PositiveThe Wall Street JournalCan an examination of the single word \'character\' sustain a book of 383 pages and another 40-odd pages of endnotes? Turns out it can, and does so brilliantly in Marjorie Garber’s magisterial book on the word, its etymology, its altered meanings, its social ramifications. Best known for her work on Shakespeare, Ms. Garber from time to time departs her field to take on other, dare one say unlikely, subjects, among them sex and real estate, bisexuality, the love of dogs, and cross-dressing. Scholarly by training and savvy by instinct, she writes without any of the dampening jargon now common in academic prose and with an impressive respect for the complexity of her subject ... One understands Ms. Garber’s temptation to enliven her pages by these contemporary names, but her book loses some of its elevated tone in doing so ... These contemporary references also reveal Ms. Garber’s politics. In the five-stage illness known as Trump Derangement Syndrome, Ms. Garber, I should say, is at stage one. (At stage five, the mere mention of the name evokes unprintable epithets streaming from one’s foam-flecked lips, with seizure seeming not far off.)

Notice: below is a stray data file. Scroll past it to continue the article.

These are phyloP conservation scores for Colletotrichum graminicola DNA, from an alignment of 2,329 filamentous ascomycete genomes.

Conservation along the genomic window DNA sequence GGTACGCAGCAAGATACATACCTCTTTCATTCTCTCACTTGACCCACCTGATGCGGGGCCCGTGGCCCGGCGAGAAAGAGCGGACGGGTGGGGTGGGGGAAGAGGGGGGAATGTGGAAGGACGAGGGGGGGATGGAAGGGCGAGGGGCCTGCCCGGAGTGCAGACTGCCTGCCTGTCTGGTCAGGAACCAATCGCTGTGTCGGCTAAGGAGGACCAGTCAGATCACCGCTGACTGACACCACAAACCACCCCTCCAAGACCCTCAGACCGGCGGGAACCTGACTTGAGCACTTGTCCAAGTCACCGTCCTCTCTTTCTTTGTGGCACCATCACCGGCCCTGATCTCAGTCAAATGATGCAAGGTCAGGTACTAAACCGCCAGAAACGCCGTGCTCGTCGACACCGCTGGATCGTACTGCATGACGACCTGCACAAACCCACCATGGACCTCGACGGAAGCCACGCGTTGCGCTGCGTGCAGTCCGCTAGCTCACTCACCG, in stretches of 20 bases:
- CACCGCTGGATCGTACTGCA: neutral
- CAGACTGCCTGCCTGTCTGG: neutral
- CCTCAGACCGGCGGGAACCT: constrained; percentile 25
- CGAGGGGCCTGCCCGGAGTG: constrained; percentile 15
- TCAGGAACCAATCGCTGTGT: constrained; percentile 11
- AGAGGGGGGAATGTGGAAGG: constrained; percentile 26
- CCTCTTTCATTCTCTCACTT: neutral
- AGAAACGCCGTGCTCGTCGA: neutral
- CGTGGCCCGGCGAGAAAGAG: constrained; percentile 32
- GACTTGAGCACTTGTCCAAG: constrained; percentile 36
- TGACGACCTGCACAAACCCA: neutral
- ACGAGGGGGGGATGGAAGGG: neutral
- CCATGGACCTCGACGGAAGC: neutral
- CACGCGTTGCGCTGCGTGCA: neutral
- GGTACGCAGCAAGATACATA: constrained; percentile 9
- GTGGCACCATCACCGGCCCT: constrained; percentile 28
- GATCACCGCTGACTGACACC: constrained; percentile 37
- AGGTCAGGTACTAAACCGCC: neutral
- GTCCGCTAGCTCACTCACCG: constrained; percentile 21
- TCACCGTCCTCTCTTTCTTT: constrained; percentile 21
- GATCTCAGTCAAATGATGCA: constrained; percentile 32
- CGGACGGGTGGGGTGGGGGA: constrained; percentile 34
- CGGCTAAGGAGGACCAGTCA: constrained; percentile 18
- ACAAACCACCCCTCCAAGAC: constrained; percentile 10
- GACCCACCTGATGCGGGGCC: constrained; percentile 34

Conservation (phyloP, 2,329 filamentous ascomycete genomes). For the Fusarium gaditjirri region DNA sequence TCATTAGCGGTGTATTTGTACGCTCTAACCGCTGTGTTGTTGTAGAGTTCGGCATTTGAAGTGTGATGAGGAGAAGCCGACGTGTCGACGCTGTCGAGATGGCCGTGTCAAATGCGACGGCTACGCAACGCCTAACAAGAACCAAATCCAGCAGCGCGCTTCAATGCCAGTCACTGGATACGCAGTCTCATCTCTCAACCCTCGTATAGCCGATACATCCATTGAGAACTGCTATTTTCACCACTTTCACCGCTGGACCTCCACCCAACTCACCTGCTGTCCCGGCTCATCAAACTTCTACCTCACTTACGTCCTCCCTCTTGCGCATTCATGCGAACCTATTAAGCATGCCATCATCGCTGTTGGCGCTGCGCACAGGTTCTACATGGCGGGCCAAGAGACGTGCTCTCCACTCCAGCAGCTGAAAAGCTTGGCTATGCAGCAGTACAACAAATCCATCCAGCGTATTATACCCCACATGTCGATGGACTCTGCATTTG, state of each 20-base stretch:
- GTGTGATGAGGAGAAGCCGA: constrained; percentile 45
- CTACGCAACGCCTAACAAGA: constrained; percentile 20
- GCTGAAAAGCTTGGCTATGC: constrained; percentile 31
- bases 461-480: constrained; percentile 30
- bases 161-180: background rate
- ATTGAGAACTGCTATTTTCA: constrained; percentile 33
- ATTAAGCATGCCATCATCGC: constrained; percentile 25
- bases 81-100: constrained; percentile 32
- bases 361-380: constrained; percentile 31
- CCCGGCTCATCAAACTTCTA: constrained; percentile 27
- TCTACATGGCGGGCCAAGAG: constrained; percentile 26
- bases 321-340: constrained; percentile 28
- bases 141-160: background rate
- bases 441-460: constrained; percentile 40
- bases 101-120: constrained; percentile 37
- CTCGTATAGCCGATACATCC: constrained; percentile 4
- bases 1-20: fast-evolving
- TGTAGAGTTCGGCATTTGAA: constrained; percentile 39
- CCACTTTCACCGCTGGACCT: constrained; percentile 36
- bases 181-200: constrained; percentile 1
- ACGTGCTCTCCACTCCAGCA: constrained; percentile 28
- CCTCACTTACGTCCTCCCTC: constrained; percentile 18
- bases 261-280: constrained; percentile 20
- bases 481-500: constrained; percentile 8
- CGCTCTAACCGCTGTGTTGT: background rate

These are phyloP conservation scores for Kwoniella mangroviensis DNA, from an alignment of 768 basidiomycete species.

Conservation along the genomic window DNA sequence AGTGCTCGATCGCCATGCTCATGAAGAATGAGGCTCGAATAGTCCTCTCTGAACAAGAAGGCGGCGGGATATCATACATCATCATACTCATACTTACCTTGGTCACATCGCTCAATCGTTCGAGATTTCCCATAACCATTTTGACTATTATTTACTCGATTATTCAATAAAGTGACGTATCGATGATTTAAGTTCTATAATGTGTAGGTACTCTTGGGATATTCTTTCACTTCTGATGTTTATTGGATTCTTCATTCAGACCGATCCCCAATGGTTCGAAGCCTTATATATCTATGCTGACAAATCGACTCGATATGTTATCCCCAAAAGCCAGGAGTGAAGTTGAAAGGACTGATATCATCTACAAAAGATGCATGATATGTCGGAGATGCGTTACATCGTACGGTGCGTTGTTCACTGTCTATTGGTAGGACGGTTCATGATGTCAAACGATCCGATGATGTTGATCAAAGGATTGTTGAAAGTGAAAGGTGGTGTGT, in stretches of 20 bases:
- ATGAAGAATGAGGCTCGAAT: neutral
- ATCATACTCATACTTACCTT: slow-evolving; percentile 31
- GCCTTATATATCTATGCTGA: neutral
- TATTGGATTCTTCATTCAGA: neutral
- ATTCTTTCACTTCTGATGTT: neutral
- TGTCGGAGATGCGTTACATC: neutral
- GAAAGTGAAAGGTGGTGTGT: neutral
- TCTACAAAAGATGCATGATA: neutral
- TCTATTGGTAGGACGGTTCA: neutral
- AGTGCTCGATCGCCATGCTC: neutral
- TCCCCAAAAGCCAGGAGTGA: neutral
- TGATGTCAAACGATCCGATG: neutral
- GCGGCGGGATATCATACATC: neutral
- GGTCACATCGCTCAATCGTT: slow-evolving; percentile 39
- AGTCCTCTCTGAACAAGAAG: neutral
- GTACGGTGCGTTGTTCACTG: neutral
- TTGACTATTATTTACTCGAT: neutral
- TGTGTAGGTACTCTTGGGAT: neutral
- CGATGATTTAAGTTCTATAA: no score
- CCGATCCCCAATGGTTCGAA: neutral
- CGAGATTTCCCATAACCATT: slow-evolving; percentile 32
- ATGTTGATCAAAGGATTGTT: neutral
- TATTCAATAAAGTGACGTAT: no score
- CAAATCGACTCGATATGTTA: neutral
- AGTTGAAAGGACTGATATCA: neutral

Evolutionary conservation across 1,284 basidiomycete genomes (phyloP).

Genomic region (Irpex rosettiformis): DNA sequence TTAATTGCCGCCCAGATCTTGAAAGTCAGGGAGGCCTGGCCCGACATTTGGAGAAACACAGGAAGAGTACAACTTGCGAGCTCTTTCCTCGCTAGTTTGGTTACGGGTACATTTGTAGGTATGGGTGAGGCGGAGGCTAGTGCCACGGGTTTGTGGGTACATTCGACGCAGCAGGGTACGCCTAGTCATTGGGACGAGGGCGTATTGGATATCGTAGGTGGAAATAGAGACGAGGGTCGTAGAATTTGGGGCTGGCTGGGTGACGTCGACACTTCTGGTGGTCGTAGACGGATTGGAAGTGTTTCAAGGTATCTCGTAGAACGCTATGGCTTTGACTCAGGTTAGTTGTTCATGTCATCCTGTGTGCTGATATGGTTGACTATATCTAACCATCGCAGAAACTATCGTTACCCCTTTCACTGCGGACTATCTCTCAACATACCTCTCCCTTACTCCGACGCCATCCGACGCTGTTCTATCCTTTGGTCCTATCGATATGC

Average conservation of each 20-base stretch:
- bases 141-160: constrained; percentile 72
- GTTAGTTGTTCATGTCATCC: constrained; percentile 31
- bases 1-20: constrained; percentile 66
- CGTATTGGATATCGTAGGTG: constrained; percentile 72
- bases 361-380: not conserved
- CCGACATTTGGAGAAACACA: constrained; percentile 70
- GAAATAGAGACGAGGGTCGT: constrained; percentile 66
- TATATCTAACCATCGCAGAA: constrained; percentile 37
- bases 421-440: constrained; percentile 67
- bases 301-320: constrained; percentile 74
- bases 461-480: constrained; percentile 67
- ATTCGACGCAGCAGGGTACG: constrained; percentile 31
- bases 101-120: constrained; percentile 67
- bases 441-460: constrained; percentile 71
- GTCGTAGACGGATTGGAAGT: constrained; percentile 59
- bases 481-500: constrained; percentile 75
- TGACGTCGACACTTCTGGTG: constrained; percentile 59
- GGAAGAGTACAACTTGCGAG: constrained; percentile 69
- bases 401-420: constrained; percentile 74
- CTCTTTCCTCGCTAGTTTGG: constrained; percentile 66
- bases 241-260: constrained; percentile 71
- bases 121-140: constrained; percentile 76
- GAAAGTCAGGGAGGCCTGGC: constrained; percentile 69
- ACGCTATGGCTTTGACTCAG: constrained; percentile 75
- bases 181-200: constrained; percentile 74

PositiveThe Wall Street JournalJeanine Basinger has since seen many more movies than I. She seems, in fact, to have seen all movies, right up to yesterday ... at once an impressive history and a penetrating criticism of movie musicals, nicely punctuated by the author’s wit and insider knowledge ... In her book’s final section, Ms. Basinger discusses, in sometimes tedious detail, many of the movie musicals made after the close of the studio era, all the way up to 2016’s La La Land and 2018’s A Star Is Born. She grants the strengths to be found in some of these movies, but also locates their usually ruinous flaws.